We’re all reading political non-fiction and watching women rage on television.
When you look past USA’s The Sinner, you'll see Orange Is The New Black season 6 was in the swing of filming by November, a month after the New York Times’ Weinstein exposé. Marti Noxon’s Dietland was rewritten to serve as a post-reckoning of the story, and the many that came after it. Even Freeform’s breezy The Bold Type, which began filming as winter 2018 turned to spring, tangled with the mechanisms of misogyny and sexual violence more than once this past season.
Coon can see how all of this is connected.
“Normally, you think of summer as the time you take your mystery novel to beach-read,” the actress, who is well-acquainted with darkness after also leading HBO's The Leftovers, said. “We’re just not interested. We’re all reading political non-fiction and watching women rage on television. [It’s] the summer of some much-needed release.”
That release might just be art imitating life. In The Sinner season 2, as we saw in Wednesday’s premiere “Part I,” Vera spends a lot of her time helping her son Julian (Elisha Henig) connect with his dark side. Or, as the Walkers call that alter-ego, “Shadow Julian.” As Coon explains, “The argument they’re making at [Vera’s cult] is, ‘If you can identify those shadow parts of yourself, they’re not going to loom up unannounced. You’ll see them coming. And embrace them.”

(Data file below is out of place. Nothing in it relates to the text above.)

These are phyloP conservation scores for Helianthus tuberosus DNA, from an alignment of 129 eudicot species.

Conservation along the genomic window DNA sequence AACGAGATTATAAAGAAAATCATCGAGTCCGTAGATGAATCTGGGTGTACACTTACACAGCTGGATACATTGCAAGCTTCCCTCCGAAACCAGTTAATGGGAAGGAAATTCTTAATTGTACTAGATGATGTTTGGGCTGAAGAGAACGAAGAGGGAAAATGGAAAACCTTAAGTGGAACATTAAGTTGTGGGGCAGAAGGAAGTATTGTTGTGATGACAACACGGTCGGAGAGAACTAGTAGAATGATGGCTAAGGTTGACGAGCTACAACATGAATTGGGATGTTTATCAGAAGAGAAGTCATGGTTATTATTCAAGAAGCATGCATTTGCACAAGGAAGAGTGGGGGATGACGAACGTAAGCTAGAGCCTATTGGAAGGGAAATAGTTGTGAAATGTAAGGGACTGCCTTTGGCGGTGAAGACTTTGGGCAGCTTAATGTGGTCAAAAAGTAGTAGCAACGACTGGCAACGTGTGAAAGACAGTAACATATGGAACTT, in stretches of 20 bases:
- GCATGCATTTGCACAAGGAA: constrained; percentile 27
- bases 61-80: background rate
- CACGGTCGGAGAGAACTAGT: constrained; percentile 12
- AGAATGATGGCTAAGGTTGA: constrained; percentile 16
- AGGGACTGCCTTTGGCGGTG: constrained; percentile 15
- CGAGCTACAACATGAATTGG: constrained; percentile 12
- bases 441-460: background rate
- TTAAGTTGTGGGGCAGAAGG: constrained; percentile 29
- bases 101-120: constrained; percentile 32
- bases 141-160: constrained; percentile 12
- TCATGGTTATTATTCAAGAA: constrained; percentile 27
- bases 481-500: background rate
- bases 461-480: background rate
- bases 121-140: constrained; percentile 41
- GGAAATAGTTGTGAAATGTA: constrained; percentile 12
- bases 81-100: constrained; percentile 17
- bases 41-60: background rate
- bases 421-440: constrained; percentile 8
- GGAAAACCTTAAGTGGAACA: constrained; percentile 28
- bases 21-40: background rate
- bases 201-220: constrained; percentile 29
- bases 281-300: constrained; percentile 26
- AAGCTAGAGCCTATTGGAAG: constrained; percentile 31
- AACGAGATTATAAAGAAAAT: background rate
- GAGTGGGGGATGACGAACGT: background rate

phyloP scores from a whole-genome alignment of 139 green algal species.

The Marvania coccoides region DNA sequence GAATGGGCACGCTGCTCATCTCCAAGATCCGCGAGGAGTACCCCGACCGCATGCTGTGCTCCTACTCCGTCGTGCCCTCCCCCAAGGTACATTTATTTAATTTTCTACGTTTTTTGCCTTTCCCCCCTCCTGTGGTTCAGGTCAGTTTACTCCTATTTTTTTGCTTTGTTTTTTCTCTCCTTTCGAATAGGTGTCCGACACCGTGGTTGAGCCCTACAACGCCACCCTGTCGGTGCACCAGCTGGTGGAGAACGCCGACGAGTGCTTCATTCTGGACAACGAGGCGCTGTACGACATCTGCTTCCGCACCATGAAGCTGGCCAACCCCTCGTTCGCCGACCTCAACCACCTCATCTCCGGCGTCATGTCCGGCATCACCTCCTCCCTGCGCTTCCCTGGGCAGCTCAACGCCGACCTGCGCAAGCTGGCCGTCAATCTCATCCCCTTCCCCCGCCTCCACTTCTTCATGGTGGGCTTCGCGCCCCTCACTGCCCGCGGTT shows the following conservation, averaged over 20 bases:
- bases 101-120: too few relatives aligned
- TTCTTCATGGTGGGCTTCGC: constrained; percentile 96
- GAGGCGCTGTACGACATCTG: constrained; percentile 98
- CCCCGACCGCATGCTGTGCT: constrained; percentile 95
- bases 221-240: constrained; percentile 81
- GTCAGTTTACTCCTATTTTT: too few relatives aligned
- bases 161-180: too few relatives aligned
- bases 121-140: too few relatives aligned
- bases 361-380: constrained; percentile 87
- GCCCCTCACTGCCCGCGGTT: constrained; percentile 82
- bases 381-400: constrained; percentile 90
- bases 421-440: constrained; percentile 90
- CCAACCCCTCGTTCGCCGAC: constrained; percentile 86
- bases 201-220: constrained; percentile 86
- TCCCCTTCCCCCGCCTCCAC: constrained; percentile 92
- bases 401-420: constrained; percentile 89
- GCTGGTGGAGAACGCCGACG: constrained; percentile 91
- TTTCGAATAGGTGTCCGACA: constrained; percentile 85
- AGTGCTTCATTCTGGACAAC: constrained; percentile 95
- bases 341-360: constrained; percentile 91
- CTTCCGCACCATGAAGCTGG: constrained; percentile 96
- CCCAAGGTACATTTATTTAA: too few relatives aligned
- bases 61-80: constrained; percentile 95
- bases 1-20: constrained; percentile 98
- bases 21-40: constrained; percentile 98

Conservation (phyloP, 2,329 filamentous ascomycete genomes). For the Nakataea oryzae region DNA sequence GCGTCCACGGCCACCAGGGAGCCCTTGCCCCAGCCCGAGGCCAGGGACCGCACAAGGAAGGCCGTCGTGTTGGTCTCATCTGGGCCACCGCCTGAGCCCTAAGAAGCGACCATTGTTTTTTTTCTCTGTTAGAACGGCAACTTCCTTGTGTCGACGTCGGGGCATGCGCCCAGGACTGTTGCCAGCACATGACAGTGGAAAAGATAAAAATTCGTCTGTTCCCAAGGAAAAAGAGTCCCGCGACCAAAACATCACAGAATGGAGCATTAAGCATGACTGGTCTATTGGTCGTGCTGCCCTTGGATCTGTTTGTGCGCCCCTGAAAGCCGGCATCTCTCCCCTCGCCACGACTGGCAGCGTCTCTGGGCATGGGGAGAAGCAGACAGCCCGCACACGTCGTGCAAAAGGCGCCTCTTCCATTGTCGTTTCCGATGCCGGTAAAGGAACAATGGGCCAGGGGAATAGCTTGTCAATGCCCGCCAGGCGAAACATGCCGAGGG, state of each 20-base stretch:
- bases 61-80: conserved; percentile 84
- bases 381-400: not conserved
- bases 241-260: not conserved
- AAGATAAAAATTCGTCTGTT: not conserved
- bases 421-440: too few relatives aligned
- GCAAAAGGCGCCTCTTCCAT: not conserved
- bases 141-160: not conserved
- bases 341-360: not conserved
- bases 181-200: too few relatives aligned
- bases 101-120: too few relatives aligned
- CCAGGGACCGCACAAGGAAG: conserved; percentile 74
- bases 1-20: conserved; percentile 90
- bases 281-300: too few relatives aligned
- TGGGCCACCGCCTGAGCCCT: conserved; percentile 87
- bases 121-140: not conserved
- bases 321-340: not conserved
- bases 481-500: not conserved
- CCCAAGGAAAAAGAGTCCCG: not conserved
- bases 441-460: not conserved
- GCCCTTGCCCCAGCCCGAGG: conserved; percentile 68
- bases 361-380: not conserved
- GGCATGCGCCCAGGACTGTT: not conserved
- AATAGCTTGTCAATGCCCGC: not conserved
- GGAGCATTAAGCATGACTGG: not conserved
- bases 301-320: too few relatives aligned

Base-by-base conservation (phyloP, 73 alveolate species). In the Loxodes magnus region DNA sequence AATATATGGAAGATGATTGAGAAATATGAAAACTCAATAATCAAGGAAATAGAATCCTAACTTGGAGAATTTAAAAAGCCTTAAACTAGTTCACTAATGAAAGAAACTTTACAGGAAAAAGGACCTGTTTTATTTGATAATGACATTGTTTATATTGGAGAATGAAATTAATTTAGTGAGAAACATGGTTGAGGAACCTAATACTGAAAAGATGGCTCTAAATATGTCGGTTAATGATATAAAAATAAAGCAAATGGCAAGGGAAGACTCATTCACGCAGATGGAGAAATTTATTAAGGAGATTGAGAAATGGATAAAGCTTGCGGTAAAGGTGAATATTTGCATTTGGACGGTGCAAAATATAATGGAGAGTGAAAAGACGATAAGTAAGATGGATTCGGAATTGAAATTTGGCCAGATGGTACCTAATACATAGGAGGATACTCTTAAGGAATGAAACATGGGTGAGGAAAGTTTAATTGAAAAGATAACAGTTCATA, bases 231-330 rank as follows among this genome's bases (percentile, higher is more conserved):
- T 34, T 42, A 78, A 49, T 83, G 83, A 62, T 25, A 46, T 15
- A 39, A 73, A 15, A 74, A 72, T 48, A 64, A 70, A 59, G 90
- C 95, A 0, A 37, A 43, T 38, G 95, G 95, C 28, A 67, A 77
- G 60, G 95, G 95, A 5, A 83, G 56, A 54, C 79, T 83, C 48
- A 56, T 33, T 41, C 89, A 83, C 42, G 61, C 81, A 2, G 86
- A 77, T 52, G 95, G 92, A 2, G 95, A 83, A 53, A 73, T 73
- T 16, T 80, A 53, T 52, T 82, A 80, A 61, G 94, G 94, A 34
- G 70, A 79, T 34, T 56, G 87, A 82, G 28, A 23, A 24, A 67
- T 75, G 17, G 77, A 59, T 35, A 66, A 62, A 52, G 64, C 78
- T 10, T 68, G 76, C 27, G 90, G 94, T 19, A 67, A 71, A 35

By watching this season’s darkest women act out on screen, in the midst of an onslaught of disheartening real-life news items, it’s possible viewers are getting to grapple with their own shadow selves without murdering rapists à la Dietland’s Jennifer or getting caught up in a murder mystery like Vera. Although Coon was talking about archetypes in general when she explained, “They help us identify our strengths and weaknesses and operate more fully as empathetic human beings,” it feels as though she was speaking about characters like Vera and Plum (Dietland’s Joy Nash) and June.
Of course we’ll be able to laugh along with Leighton Meester in Single Parents this fall — the summer is working hard to help audiences exorcise their demons by September.
After watching Coon commune with her darkest parts for years between apocalypse dirge The Leftovers, apocalypse blockbuster Avengers: Infinity War (where she played the darkly-named Proxima Midnight), dark FX comedy Fargo, and, now, The Sinner, it seems even the actress herself if ready to laugh.
“I’m really looking forward to taking a crack at some lighter fare myself,” Coon admitted. “Because my family finds it very strange I’ve been placed in this category of brooding, lugubrious actresses when in fact they think of me as quite light-hearted and my presence on set is quite easy going.”
“I’m eager to show my own complexity as a woman that goes beyond some of those [darker] interests.”
Hopefully the blaze of the summer, along with a couple of positive steps forward in the real world, creates room on our screens for some new complicated, difficult, happy women.